Students may state their preferences for fields, but because business is oversubscribed, students are not necessarily assigned their preferred choice. Among students wishing to write in business, the university assigns the field of the first-year paper in a quasi-random way that is unrelated to student characteristics. This allows us to identify the effect of exposure to economics and law on subsequent major choices and on other student outcomes.


We find that being assigned to write a paper in economics increases the probability of majoring in economics by 2.7 percentage points, compared to students who were assigned their preferred field of business. This is equal to 17.6% of the share of students who major in economics at the University of St Gallen. Being assigned to write in law increases the probability of studying law by 1.6 percentage points. Furthermore, we find that being assigned to economics positively influences grades in introductory economic courses.

A surprising finding is that these results are quite sex-specific. Exposure to economics only affects male students’ major choices, whereas exposure to law only affects female students’ choices. Thus, exposure to the field apparently does not help explain why relatively few women major in economics.


How far these results would generalise to other settings is hard to judge. On the one hand, switching to economics may not be too great a stretch for students originally inclined toward business. A student intending to major in English, in contrast, might be less affected by writing even a lengthy paper in economics. On the other hand, most students are exposed to new fields via coursework, which may represent a more intensive form of exposure than even a lengthy research paper. If so, exposure via coursework may have greater effects than the exposure we analyse here.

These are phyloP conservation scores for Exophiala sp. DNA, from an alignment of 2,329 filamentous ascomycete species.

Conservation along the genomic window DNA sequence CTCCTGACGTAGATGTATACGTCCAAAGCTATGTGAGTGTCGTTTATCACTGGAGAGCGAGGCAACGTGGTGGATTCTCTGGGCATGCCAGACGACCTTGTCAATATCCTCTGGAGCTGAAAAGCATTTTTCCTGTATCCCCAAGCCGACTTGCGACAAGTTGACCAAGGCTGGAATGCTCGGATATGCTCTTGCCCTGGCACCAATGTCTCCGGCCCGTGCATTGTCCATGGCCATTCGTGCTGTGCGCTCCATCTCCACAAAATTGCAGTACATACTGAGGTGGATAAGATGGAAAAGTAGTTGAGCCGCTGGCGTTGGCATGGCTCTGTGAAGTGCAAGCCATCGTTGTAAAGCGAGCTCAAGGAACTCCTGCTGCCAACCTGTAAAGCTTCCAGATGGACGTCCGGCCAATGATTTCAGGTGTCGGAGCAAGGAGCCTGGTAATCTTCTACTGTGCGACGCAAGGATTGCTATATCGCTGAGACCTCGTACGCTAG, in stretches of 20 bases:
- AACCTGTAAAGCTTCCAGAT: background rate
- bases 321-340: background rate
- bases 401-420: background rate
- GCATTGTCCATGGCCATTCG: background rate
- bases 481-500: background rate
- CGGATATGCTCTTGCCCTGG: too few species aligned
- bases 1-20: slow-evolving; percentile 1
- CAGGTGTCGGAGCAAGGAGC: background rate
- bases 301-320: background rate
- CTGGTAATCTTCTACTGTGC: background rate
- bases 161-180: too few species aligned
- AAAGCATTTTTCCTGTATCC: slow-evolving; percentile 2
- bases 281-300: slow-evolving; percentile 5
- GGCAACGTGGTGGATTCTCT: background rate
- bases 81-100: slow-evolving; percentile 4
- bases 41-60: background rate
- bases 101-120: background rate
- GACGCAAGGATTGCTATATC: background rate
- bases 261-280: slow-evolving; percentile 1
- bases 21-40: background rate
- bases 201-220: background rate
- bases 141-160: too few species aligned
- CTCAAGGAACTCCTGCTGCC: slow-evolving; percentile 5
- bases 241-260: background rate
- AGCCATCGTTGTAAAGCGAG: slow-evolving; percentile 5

Altonji, J G (1993), “The Demand for and Return to Education When Education Outcomes Are Uncertain”, Journal of Labor Economics 11 (1): 48–83.

Altonji, J G, E Blom, and C Meghir (2012), “Heterogeneity in Human Capital Investments: High School Curriculum, College Major, and Careers”, Annual Review of Economics 4 (1): 185–223.

Fricke, H, J Grogger, and A Steinmayr (2015), “Does Exposure to Economics Bring New Majors to the Field? Evidence from a Natural Experiment”, IZA Discussion Paper 9003. Institute for the Study of Labor.

Kirkebøen, L, E Leuven, and M Mogstad (2014), “Field of Study, Earnings, and Self-Selection”, NBER Working Paper 20816.

Malamud, O (2010), “Breadth versus Depth: The Timing of Specialization in Higher Education”, LABOUR 24 (4): 359–90.

Malamud, O (2011), “Discovering One’s Talent: Learning from Academic Specialization”, Industrial and Labor Relations Review 64 (2): 375–405.

Stinebrickner, R, and T Stinebrickner (2014), “A Major in Science? Initial Beliefs and Final Outcomes for College Major and Dropout”, Review of Economic Studies 81 (1): 426–72.

Zafar, B (2011), “How Do College Students Form Expectations?”, Journal of Labor Economics 29 (2): 301–48.

Zafar, B (2013), “College Major Choice and the Gender Gap,” Journal of Human Resources 48 (3): 545–95.